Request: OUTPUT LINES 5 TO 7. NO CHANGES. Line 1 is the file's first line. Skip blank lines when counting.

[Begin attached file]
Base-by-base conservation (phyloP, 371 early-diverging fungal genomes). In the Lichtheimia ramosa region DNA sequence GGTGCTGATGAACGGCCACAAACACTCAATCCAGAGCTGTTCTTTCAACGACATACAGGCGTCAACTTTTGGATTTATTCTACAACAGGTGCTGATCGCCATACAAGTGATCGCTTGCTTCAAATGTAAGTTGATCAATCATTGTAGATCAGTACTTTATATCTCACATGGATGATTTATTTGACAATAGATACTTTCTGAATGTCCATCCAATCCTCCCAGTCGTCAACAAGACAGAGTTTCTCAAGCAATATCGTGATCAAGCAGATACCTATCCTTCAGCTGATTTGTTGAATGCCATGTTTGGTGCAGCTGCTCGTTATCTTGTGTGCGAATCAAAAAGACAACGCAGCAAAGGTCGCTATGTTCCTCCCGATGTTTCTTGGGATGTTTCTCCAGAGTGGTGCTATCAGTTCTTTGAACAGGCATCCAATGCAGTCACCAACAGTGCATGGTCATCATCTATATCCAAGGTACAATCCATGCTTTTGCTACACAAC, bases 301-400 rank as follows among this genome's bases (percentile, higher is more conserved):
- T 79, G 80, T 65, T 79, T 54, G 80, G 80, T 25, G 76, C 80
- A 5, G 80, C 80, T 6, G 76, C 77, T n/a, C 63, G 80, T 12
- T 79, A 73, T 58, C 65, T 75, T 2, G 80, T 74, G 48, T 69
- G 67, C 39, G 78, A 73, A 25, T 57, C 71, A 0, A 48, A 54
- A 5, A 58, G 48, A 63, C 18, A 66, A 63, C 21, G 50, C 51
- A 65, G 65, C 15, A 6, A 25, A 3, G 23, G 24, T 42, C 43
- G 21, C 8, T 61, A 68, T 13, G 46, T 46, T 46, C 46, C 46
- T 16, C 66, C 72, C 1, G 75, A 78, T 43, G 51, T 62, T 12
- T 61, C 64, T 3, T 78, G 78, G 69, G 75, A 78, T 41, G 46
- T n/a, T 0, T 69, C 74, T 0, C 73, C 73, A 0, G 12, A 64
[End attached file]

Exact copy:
- G 67, C 39, G 78, A 73, A 25, T 57, C 71, A 0, A 48, A 54
- A 5, A 58, G 48, A 63, C 18, A 66, A 63, C 21, G 50, C 51
- A 65, G 65, C 15, A 6, A 25, A 3, G 23, G 24, T 42, C 43